Use Our Cleaning Service and Nobody Gets Hurt
“You can’t be half a gangster”. That has been the tag line for this third season of “Boardwalk Empire“, HBO’s Emmy winning series starring Steve Buscemi about prohibition era Atlantic City.
Although the show felt a little off from the prior two seasons, it finished strong as Steve Buscemi’s character, Enoch “Nucky” Thompson, went all Michael Corleone on his enemies and frenemies.
Besides all the wholesome television violence and sex, one of the most appealing aspects of the show is that “Nucky” is based on an actual historical criminal kingpin, Enoch L. Johnson. The same is true of many of the other characters, such as Al Capone, Meyer Lansky and Lucky Luciano.
This has led to my wasting much time with friends on a historically based guessing game regarding plot twists. You can figure out what happens to the historical characters; after all, the show cannot kill off Al Capone before his time (nor based on his past history, would we advise trying). But as for fictional characters, well, they should certainly watch their respective backs.
Far be it for me to segue into leasing by implying any connection between the Corleones and landlords but… there are certain aspects of leases that remind me of Don Fanucci as he squeezes young Vito Corleone for some of the action, imploring “you should let me wet my beak a little.”
For example, cleaning is often included as part of the basic rent under an office lease (retail tenants are generally required to provide their own cleaning). Many owners require that the tenants use the building’s cleaning service for standard cleaning and also for any cleaning that is additional to the standard cleaning. It certainly makes sense to have one cleaning service providing this service for both the common areas and the tenant spaces in terms of efficiency and economies of scale for the owner.
Yet tenants should recognize the inherent conflict in that today many owners own, have family members own or otherwise have a financial interest in the companies that have exclusive rights to provide cleaning services at their buildings. Yes, they wet their beak a little.
There is nothing wrong with a little built-in profit center for the landlord. As we have discussed in past issues, you do not have to scour your lease too hard to find that the same is true in other areas, such as electricity, overtime HVAC and escalations.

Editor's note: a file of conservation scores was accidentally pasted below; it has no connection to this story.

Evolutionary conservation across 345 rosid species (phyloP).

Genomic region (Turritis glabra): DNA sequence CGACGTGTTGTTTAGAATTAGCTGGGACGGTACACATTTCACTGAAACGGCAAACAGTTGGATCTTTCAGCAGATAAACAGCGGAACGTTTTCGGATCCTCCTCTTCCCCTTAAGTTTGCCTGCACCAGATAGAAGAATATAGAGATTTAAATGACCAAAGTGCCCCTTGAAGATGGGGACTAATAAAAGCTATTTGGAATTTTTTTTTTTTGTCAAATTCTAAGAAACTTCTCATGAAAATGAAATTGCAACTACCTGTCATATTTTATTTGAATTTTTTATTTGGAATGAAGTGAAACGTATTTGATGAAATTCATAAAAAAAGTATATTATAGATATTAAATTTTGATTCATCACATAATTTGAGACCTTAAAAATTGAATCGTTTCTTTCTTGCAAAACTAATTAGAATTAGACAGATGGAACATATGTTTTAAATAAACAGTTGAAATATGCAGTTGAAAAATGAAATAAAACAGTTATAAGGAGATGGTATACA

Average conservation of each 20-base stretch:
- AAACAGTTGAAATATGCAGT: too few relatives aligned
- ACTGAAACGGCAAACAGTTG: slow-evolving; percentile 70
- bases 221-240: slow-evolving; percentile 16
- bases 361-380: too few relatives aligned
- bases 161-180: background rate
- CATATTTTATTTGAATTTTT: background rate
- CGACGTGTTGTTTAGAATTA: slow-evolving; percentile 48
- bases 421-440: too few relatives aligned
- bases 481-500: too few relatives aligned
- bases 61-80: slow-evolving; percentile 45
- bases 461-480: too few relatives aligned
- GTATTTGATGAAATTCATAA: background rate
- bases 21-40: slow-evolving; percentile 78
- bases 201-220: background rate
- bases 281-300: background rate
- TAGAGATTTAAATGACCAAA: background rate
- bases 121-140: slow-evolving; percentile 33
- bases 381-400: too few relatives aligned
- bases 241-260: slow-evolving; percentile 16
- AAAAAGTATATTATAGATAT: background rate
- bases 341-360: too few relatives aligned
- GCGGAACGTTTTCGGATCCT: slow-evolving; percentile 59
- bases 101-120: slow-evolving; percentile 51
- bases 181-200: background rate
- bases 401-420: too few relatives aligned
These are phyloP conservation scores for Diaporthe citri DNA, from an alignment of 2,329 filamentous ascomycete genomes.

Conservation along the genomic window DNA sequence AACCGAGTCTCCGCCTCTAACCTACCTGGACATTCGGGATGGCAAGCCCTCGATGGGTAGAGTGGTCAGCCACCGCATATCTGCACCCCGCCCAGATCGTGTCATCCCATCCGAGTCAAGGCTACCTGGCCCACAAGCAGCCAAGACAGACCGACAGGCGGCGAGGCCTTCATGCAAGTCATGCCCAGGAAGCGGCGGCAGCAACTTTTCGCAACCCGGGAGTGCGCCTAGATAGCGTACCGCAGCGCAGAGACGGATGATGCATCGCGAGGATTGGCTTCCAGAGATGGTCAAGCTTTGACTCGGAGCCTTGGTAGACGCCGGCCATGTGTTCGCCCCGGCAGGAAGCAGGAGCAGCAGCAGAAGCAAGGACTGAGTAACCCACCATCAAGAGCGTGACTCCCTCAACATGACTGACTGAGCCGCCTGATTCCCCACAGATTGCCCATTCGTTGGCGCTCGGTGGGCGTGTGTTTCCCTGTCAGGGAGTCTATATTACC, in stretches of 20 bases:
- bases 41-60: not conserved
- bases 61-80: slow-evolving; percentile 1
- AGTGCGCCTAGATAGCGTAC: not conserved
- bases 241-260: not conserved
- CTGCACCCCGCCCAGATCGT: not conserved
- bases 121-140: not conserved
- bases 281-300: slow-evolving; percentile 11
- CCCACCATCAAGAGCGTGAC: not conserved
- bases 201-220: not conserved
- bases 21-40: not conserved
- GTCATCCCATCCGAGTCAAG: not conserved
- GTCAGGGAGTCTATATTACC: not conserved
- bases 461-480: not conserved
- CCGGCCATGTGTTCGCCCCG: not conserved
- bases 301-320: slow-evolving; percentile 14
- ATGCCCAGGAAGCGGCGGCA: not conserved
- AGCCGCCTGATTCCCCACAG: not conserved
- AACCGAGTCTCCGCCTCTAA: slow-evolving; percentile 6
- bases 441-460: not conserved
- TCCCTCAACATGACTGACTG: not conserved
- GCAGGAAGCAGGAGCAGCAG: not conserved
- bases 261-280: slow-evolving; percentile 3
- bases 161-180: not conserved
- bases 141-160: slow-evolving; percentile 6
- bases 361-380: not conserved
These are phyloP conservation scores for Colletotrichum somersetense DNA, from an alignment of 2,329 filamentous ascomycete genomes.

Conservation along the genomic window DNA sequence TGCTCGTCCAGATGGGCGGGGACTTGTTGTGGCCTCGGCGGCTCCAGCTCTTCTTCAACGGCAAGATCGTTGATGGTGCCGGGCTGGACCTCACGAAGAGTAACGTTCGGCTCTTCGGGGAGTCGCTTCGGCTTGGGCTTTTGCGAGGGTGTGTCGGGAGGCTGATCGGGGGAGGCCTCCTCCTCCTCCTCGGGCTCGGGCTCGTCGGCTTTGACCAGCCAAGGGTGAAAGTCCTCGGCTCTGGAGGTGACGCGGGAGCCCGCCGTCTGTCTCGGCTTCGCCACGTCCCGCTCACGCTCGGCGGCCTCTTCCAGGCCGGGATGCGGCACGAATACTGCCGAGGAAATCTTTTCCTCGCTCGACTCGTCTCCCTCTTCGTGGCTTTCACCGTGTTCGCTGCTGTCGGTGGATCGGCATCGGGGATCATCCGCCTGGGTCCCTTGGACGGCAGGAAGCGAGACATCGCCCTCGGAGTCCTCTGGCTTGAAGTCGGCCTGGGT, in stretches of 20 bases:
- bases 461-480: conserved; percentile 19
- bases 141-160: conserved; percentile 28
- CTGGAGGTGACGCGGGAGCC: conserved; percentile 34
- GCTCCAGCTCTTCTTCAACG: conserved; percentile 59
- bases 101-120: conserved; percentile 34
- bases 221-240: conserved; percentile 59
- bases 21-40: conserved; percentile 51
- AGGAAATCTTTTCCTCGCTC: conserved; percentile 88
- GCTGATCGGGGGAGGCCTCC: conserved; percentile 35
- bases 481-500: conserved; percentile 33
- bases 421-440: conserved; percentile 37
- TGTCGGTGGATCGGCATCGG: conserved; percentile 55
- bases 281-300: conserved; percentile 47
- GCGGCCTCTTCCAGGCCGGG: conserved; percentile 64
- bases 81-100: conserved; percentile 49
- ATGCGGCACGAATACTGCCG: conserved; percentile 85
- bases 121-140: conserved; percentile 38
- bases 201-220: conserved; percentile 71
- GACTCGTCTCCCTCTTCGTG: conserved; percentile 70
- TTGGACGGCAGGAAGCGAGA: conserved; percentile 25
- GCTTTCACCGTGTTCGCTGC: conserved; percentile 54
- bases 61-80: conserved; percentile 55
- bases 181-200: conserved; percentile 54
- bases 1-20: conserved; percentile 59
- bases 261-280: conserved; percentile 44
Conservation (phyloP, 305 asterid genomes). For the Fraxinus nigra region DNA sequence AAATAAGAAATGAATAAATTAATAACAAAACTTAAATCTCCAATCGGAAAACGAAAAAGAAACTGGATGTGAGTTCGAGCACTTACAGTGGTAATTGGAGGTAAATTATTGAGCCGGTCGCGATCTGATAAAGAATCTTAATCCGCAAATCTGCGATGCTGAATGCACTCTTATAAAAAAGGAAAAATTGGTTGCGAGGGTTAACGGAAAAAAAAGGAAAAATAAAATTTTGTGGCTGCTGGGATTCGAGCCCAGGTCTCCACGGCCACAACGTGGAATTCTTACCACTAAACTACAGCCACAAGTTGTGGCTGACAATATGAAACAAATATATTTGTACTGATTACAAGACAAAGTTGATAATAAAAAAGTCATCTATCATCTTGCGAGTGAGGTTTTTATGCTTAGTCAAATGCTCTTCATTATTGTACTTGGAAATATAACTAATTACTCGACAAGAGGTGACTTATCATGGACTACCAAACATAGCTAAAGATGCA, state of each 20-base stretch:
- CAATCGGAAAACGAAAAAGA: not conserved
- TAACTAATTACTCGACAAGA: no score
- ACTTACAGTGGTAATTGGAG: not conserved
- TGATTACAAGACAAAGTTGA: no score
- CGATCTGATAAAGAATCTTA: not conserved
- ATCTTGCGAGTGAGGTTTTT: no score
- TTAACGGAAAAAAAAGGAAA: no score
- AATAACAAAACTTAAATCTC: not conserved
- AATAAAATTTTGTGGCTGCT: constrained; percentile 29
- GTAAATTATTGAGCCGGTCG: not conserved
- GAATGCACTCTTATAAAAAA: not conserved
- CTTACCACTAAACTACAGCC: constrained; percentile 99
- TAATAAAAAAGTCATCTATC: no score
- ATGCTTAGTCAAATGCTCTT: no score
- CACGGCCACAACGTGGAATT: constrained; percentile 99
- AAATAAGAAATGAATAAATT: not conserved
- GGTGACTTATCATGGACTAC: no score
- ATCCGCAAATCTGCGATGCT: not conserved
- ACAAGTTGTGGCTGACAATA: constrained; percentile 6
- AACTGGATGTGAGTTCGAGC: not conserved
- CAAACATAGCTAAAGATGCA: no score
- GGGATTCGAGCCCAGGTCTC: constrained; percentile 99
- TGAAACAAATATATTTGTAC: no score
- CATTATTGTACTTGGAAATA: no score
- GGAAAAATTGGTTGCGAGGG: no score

But tenants should be aware of the hidden profit centers in their lease so that they can limit the breadth of the provision and their potential exposure to unreasonable costs.
Keep your lease spic and span by covering the following in the cleaning provision:
- Use your own contractor. Although rare other than in large leases, sometimes you may be able to obtain the right to use your own contractor. Normally, the contractor must be reasonably acceptable to the landlord and cannot create any conflicts (i.e., labor conflicts) with other building personnel. If you are able to obtain such permission, have the contractor pre-approved by the landlord.
- Carefully review the cleaning specifications under your lease. These specifications indicate what services are included as part of your basic rent. You should ensure that the services are sufficiently comprehensive for your purposes and confirm what is defined as “extra” and not included in your basic rent.
Remember that landlords are generally entitled to exclude unusually difficult work from basic cleaning, such as private bathrooms, below grade space and areas used for the preparation of food.
Landlords also generally charge for the removal of any refuse not contained in customarily sized waste receptacles and for the removal of refuse known as “wet garbage”.
Make sure the landlord’s contractor is performing customary services at market rates. This matters because the landlord will pass along the common area cleaning costs in your operating expenses. In addition, most leases will require that you utilize the landlord’s contractor for any additional or special cleaning services. In all of these instances, such services should be provided at competitive rates.
Require the ability to remove landlord’s contractor for unsatisfactory performance. If the landlord’s cleaning contractor is providing substandard service, you should have the right to replace it with an independent contractor.
Retain the right to use your own cleaning contractors on staff for extra work. This would include “on staff” day porters hired directly by you to perform special cleaning not covered by the standard work of landlord’s designated cleaning contractor in the building.
Limit the access of the landlord’s cleaning crews if applicable. Provide that cleaning personnel must perform their services after business hours so as not to disturb productivity.
Certain businesses that regularly have personnel working past normal business hours (e.g., law firms) may want to require that landlord’s cleaning personnel start later in the evening. Certain other businesses (e.g. banks and other financial institutions) may want to limit the landlord’s access to certain “secure areas” containing sensitive information, but then cleaning in such areas will become the tenant’s sole responsibility.
Follow these suggestions when negotiating your lease cleaning provisions so that, as we say at Mintz & Gold, you can avoid sleeping with the knishes.